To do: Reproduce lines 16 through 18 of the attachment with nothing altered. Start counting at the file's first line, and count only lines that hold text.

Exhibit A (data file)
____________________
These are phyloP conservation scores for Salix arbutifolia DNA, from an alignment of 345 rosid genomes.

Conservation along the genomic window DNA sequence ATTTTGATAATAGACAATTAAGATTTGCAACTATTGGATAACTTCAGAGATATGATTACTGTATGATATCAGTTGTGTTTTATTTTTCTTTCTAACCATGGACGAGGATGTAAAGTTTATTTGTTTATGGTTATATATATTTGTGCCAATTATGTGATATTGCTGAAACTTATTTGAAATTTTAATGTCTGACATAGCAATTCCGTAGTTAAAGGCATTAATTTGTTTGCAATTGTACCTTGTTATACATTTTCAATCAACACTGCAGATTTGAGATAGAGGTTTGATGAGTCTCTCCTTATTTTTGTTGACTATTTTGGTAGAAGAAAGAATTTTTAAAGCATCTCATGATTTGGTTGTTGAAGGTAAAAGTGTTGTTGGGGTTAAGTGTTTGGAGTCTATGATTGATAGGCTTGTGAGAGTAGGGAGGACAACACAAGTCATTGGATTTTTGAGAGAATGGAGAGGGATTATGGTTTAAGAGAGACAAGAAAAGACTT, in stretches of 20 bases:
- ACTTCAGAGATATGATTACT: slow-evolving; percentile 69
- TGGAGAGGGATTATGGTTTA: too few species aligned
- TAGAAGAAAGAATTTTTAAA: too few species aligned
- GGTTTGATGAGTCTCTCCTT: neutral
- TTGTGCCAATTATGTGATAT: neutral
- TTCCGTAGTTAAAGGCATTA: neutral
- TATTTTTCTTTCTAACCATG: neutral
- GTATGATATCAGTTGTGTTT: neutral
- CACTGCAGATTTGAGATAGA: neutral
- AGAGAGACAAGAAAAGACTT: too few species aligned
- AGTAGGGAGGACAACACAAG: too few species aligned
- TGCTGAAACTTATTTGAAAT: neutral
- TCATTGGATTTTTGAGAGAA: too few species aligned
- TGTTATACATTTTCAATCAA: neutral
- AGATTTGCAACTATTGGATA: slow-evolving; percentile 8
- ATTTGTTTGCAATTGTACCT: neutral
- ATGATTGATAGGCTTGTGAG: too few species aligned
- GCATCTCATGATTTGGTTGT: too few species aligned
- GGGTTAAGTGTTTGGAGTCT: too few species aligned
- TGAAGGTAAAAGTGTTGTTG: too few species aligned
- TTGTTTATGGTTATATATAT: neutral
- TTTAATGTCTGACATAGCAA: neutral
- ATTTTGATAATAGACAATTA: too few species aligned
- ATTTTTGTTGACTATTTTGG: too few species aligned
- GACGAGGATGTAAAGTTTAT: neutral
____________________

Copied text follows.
- TGTTATACATTTTCAATCAA: neutral
- AGATTTGCAACTATTGGATA: slow-evolving; percentile 8
- ATTTGTTTGCAATTGTACCT: neutral